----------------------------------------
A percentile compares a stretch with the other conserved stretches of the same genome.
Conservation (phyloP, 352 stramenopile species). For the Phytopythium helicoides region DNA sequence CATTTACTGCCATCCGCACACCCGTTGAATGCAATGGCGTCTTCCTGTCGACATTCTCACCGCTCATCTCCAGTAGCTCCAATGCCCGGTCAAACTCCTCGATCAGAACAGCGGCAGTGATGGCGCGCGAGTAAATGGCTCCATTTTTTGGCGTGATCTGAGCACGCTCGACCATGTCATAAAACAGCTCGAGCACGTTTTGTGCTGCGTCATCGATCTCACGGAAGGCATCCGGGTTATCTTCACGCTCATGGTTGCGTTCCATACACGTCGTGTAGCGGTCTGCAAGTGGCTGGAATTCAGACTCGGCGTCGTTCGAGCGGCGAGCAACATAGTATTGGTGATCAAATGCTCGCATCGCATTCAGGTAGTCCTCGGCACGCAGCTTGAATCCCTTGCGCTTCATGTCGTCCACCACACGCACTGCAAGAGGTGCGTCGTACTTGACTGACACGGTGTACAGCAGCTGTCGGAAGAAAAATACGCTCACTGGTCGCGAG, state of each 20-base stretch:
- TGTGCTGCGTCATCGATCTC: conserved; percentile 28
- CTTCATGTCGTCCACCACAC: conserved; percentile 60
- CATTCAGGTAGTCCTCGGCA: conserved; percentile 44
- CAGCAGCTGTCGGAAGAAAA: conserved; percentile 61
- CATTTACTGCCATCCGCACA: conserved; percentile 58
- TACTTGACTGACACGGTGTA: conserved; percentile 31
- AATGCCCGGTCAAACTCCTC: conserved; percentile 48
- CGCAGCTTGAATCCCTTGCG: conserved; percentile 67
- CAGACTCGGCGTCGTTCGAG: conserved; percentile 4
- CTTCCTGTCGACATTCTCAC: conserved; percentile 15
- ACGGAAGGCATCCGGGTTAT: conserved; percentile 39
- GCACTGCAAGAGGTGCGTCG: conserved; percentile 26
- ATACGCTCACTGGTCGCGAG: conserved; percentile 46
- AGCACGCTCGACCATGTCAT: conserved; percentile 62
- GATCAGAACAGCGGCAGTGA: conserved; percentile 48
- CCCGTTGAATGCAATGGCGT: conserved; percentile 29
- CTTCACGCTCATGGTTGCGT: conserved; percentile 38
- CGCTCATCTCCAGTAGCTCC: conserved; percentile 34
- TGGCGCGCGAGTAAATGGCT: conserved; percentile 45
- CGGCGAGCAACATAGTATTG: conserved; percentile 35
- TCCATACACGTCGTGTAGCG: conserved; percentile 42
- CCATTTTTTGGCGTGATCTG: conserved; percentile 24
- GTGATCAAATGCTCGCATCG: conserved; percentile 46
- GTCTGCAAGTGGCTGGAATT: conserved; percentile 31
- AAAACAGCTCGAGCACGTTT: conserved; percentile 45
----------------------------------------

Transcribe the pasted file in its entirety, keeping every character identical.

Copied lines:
A percentile compares a stretch with the other conserved stretches of the same genome.
Conservation (phyloP, 352 stramenopile species). For the Phytopythium helicoides region DNA sequence CATTTACTGCCATCCGCACACCCGTTGAATGCAATGGCGTCTTCCTGTCGACATTCTCACCGCTCATCTCCAGTAGCTCCAATGCCCGGTCAAACTCCTCGATCAGAACAGCGGCAGTGATGGCGCGCGAGTAAATGGCTCCATTTTTTGGCGTGATCTGAGCACGCTCGACCATGTCATAAAACAGCTCGAGCACGTTTTGTGCTGCGTCATCGATCTCACGGAAGGCATCCGGGTTATCTTCACGCTCATGGTTGCGTTCCATACACGTCGTGTAGCGGTCTGCAAGTGGCTGGAATTCAGACTCGGCGTCGTTCGAGCGGCGAGCAACATAGTATTGGTGATCAAATGCTCGCATCGCATTCAGGTAGTCCTCGGCACGCAGCTTGAATCCCTTGCGCTTCATGTCGTCCACCACACGCACTGCAAGAGGTGCGTCGTACTTGACTGACACGGTGTACAGCAGCTGTCGGAAGAAAAATACGCTCACTGGTCGCGAG, state of each 20-base stretch:
- TGTGCTGCGTCATCGATCTC: conserved; percentile 28
- CTTCATGTCGTCCACCACAC: conserved; percentile 60
- CATTCAGGTAGTCCTCGGCA: conserved; percentile 44
- CAGCAGCTGTCGGAAGAAAA: conserved; percentile 61
- CATTTACTGCCATCCGCACA: conserved; percentile 58
- TACTTGACTGACACGGTGTA: conserved; percentile 31
- AATGCCCGGTCAAACTCCTC: conserved; percentile 48
- CGCAGCTTGAATCCCTTGCG: conserved; percentile 67
- CAGACTCGGCGTCGTTCGAG: conserved; percentile 4
- CTTCCTGTCGACATTCTCAC: conserved; percentile 15
- ACGGAAGGCATCCGGGTTAT: conserved; percentile 39
- GCACTGCAAGAGGTGCGTCG: conserved; percentile 26
- ATACGCTCACTGGTCGCGAG: conserved; percentile 46
- AGCACGCTCGACCATGTCAT: conserved; percentile 62
- GATCAGAACAGCGGCAGTGA: conserved; percentile 48
- CCCGTTGAATGCAATGGCGT: conserved; percentile 29
- CTTCACGCTCATGGTTGCGT: conserved; percentile 38
- CGCTCATCTCCAGTAGCTCC: conserved; percentile 34
- TGGCGCGCGAGTAAATGGCT: conserved; percentile 45
- CGGCGAGCAACATAGTATTG: conserved; percentile 35
- TCCATACACGTCGTGTAGCG: conserved; percentile 42
- CCATTTTTTGGCGTGATCTG: conserved; percentile 24
- GTGATCAAATGCTCGCATCG: conserved; percentile 46
- GTCTGCAAGTGGCTGGAATT: conserved; percentile 31
- AAAACAGCTCGAGCACGTTT: conserved; percentile 45